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Medical Documentation and Coding Demand Will Increase with ICD-10

August 31, 2012

Medical Coding Demand Will Increase with ICD-10The world of medical documentation and medical coding is extensive and always changing. The change that has the medical field buzzing right now is the transition from ICD-9 to ICD-10 (International Classification of Diseases – Version 10). Currently, health care facilities use ICD-9 for documentation and coding, but by October of 2015, every facility must abide by the new system. These new changes will increase the need for skilled medical transcription and medical coding. It also brings the expertise of these two jobs closer and will merge at some point in the future.

Why Will the Demand for Transcription and Coding increase?

For healthcare employees already working as a medical transcriptionist or medical coder, they don’t need to worry about these changes affecting their chances of employment. The truth is that the need for these highly skilled workers will actually increase with the implementation of ICD-10. 

One of the main reasons for the increase of work is that the new book of codes is a lot more specific than ICD-9. For instance, in ICD-9, the code for a burn on the left arm is the same code as a burn on the right arm. While this may not matter to the insurance company, it does matter to the treating physician, the patient and the transcription. There are not numerous new diseases in the latest manual, but it will have over 70,000 codes listed. They will convert to seven digits, instead of five (as seen in the past). The increase in codes and length of codes will help the medical coder be more specific.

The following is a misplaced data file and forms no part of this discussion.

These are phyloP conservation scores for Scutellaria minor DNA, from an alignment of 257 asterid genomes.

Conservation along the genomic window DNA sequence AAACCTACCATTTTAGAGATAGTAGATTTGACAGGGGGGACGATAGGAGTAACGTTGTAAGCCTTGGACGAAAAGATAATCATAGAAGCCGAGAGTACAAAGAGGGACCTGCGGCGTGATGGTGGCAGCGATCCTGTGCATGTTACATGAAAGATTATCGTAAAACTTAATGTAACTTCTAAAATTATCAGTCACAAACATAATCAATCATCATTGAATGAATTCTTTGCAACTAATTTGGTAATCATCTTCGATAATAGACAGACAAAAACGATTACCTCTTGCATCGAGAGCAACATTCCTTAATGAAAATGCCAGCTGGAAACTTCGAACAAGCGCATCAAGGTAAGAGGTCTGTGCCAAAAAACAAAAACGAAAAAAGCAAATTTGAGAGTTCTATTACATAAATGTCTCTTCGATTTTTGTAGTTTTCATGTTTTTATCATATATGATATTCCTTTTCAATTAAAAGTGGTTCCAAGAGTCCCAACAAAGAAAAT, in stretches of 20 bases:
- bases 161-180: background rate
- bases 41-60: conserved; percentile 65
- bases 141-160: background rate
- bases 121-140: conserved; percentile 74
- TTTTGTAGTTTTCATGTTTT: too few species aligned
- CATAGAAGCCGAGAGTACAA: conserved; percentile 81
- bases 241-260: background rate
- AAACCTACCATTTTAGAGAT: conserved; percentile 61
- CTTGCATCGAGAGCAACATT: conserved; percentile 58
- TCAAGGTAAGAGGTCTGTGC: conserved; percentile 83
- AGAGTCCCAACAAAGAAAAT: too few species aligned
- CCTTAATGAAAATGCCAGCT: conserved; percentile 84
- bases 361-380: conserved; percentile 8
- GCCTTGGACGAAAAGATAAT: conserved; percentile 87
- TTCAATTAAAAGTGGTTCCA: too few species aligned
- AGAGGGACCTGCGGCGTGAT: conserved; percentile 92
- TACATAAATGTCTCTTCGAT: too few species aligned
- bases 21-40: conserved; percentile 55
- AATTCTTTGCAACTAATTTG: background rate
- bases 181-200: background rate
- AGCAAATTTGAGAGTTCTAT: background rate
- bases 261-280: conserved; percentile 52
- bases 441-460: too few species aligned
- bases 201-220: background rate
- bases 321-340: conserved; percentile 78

There is no substitute for an intelligent human mind — the fear that medical transcription will be obsolete after the new implementation date is unfounded. Both transcriptionists and coders will actually have to work harder and attend additional training to become compliant. The new system may be confusing and overwhelming to those who have worked on ICD-9 for years. As these older employees leave the workforce, fresh new recruits will be needed. 

Importance of Implementing Electronic Health Records (EHRs) From an ICD-10 Prospective

In order to be compliant with the new rules, healthcare facilities will find that having an efficient EHR (electronic health record) system in place will be a huge benefit. There are still thousands of private practices that have not made the switch to electronic medical records, but this will hurt them when they face compliance issues with the new coding regulations. 

By implementing an easy to use and efficient EHR, the transition to ICD-10 will be a lot smoother. If a facility currently does not use computers for maintaining records, they should consider doing this as soon as possible, to be ready for upcoming coding and documentation changes. 

The reason an EHR is so important is because it helps streamline the coding process. It is much easier to use a search function on a computer than trying to pore through hundreds of pages in a patient’s chart to find information. To determine whether an injury was on the left or right side of the body, for example, the coder can simply search for this terminology within the patient’s electronic record. To find this information in a paper chart wastes hours of valuable time. 

How Will the New System Help Medical Transcription?

It may be true the new system will mean less hours of transcribing work, but it doesn’t appear transcription will become obsolete. In fact, those that choose to stay in the field and learn ICD-10 coding will be rewarded with even more hours of transcribing work. 

Because ICD-10 demands greater detail, physicians will have to provide comprehensive information in their records. This translates into more words for the transcription, which equals greater pay. Also, the increased need for transcription with coding expertise will mean better rewarding opportunities.

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